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Dickey Betts

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Calling Dickey Betts the second guitarist in the Allman Brothers Band -- the right-hand man to Duane Allman and sparring partner with Warren Haynes in the group's latter-day revival -- does him a disservice.
Following Duane's death, Betts became co-captain with Gregg Allman, leading the group through ups and downs over the decades, all the while establishing the Allman Brothers Band as the preeminent Southern rock band. Betts also led Great Southern and the Dickey Betts Band during hiatuses from the Allmans.
Born Richard Betts in West Palm Beach, Florida on December 12, 1945, Betts was raised in Bradenton, Florida. He began playing music at an early age, picking up ukulele when he was five and graduating to guitar by the time he was a teenager. By that point he expanded upon his country roots by playing rock & roll in a number of combos in Florida. In 1967, he and bassist Berry Oakley formed the Second Coming, a connection that would later lead him to the Allman Brothers Band.
Following the Second Coming's split, Oakley began jamming with Duane Allman in the nascent Allman Brothers Band in 1969. Soon, Betts was invited in, the group grew to six members, and the band relocated to Macon, Georgia, the headquarters of Phil Walden's Capricorn Records. The Allmans cut their debut in August of 1969 and it hit the stores in November, kicking off a hectic three years that helped establish the band as a major force in American music. Idlewild South, released in September 1970, peaked at 39 on the Billboard charts and contained Betts' original "In Memory of Elizabeth Reed," but the real breakthrough was 1971's double live album At Fillmore East, which went to 13 after its July release. Tragically, Duane Allman died in a motorcycle crash on October 29, leaving the band without one of its two namesake leaders.
The Allman Brothers Band didn't replace Duane Allman. They carried on with Dickey Betts as the lone guitarist -- Duane could be heard on 1972's Eat a Peach, which also contained a Betts classic in "Blue Sky" -- and he came to the forefront on 1973's Brothers and Sisters, which contained the band's biggest hit, the Betts original "Ramblin' Man." The Allmans turned out two more albums -- 1975's Win, Lose or Draw and the 1976 live set Wipe the Windows, Check the Oil, Dollar Gas -- before splitting under the pressure of much internal tension.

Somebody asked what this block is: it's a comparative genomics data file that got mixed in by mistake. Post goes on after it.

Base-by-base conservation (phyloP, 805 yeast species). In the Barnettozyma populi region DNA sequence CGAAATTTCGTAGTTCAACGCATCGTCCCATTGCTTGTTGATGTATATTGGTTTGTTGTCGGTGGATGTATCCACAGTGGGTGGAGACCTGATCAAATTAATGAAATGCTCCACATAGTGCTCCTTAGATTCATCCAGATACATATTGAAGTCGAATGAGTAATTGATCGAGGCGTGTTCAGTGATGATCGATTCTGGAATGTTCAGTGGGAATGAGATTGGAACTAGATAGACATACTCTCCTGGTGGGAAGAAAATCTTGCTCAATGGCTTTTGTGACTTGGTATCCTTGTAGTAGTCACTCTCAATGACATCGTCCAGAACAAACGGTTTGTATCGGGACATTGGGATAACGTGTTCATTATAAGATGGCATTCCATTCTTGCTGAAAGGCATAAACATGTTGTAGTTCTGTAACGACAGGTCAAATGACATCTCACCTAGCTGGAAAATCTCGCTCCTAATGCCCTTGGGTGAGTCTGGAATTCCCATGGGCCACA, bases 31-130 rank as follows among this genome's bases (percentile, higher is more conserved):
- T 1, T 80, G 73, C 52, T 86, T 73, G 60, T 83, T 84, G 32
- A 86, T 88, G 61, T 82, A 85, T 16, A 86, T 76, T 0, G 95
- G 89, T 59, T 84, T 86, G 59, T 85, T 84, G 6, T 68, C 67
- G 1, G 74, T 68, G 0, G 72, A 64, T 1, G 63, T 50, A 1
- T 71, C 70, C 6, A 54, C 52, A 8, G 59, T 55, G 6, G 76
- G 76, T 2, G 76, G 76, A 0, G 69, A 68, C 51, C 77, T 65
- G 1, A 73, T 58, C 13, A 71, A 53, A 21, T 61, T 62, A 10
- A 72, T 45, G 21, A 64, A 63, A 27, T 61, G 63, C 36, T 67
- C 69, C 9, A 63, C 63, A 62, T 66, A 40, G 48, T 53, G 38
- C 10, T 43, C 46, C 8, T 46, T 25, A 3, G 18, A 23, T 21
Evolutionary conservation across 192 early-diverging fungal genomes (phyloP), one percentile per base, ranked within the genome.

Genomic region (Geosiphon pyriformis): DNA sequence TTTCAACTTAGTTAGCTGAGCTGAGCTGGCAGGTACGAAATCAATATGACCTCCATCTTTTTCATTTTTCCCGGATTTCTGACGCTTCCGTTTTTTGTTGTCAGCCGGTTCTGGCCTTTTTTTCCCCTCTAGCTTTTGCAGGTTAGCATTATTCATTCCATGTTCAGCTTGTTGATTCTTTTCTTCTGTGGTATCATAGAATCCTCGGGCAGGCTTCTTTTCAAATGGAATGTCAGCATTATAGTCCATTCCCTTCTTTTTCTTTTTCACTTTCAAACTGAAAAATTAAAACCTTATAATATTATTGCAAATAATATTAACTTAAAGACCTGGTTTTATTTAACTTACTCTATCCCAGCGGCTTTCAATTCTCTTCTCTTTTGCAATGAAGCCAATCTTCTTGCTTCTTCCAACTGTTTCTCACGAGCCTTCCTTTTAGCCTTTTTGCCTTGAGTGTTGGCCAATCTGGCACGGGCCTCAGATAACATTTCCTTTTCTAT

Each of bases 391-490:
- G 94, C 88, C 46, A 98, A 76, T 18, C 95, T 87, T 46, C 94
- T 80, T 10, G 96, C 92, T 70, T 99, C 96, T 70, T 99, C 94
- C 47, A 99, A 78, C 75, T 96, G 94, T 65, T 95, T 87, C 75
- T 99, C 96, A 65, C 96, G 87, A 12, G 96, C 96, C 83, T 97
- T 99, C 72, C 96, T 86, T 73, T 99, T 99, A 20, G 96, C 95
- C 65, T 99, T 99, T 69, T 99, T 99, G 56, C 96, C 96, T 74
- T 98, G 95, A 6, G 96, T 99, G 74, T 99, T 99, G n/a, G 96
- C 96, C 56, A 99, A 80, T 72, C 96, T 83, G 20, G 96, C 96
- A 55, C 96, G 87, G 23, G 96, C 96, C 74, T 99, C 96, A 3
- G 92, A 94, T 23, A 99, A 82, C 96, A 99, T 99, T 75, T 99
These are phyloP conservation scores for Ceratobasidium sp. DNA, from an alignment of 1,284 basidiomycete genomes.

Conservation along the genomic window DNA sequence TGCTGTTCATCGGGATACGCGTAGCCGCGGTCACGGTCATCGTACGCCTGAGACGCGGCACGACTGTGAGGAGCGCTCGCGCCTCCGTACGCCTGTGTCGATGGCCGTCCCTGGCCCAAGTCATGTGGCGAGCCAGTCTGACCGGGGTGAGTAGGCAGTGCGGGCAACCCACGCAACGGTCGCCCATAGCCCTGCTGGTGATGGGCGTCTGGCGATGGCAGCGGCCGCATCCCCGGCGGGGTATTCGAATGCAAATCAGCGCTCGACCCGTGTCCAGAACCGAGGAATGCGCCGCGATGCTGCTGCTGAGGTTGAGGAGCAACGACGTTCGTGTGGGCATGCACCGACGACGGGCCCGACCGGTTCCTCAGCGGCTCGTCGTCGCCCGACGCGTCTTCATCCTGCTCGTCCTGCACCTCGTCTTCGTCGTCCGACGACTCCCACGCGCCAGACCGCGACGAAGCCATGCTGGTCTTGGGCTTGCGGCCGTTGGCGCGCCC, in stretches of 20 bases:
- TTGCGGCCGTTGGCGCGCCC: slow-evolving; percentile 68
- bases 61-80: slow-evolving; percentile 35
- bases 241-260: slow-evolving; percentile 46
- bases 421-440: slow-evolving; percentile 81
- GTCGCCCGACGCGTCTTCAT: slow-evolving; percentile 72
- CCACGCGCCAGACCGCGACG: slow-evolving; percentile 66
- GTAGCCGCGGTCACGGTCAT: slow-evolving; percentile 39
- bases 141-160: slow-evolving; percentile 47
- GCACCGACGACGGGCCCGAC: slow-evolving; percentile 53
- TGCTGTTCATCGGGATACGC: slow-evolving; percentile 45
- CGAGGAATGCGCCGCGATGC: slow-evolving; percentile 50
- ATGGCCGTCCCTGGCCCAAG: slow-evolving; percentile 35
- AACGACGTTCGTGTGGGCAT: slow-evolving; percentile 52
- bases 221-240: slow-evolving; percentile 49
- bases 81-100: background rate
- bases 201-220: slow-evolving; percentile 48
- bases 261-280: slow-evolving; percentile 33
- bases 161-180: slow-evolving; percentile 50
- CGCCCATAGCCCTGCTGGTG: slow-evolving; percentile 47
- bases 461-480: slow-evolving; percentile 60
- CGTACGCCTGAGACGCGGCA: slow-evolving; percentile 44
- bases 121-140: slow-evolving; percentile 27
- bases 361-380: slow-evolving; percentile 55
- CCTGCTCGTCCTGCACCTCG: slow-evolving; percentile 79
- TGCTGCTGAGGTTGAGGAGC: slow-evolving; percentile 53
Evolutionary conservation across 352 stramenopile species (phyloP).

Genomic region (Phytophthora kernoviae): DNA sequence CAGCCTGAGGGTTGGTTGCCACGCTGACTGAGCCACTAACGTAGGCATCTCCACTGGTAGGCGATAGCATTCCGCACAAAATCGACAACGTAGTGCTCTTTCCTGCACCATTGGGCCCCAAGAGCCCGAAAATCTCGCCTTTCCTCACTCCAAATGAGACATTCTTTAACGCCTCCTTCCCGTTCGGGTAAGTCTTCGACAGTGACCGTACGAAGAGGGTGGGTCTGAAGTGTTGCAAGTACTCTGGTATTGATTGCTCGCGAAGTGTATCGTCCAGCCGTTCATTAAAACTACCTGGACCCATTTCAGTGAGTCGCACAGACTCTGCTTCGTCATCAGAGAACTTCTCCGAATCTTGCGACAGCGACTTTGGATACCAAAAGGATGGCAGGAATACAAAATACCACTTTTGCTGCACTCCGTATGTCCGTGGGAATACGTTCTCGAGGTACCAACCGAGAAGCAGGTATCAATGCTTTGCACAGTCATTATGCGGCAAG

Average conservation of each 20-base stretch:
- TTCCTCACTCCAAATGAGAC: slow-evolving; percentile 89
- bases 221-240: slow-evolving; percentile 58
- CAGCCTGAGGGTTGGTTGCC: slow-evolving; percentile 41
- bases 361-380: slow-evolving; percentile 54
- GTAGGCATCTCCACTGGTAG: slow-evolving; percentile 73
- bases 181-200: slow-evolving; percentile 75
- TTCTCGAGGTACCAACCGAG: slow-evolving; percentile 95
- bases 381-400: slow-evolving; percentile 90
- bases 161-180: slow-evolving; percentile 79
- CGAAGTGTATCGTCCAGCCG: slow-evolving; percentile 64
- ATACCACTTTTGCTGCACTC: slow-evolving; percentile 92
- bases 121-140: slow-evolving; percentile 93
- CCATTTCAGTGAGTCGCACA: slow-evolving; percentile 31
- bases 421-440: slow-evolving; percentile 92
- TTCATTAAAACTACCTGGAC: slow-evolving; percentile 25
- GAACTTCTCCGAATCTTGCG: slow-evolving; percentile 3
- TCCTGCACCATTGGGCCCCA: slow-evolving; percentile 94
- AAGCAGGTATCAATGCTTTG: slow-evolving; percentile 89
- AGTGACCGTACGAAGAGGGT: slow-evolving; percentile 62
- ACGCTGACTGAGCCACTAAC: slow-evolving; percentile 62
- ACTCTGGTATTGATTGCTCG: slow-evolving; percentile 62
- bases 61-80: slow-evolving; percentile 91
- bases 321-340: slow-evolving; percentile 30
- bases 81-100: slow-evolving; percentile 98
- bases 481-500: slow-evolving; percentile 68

During the peak of the Allmans, Betts released the solo album Highway Call in 1974, but once the band split he went on to form Great Southern. The group released two albums -- 1977's Dickey Betts & Great Southern and 1978's Atlanta's Burning Down -- before breaking up. Betts turned his attention to a reunited Allman Brothers Band, who soldiered through three albums -- 1979's Top Ten hit Enlightened Rogues, 1980's Reach for the Sky, and 1981's Brothers of the Road -- before they once again split. Following the unreleased solo record Night in 1982, Betts formed the Dickey Betts Band, who released Pattern Disruptive in 1988.
In 1989, the Allman Brothers Band celebrated their 20th anniversary by releasing the Dreams box set and reuniting for a tour. Everything went well enough for the band to record a new album with producer Tom Dowd. Seven Turns came out in 1990, inaugurating a long stable third act for the Allmans. Betts was there through a good portion of this phase, staying with the group until 2000, when Gregg Allman, Butch Trucks, and Jaimoe -- the three other surviving original members -- suspended Betts from the group. The guitarist filed a lawsuit and first revived the Dickey Betts Band, who released Let's Get Together in 2001, and then Great Southern, who released The Collectors #1 the following year. Betts continued to play live with Great Southern during the 2000s, but he took an extended break in the 2010s. He returned with the Dickey Betts Band in 2018, playing a series of shows beginning with the Peach Music Festival in Scranton, Pennsylvania. ~ Stephen Thomas Erlewine, Rovi

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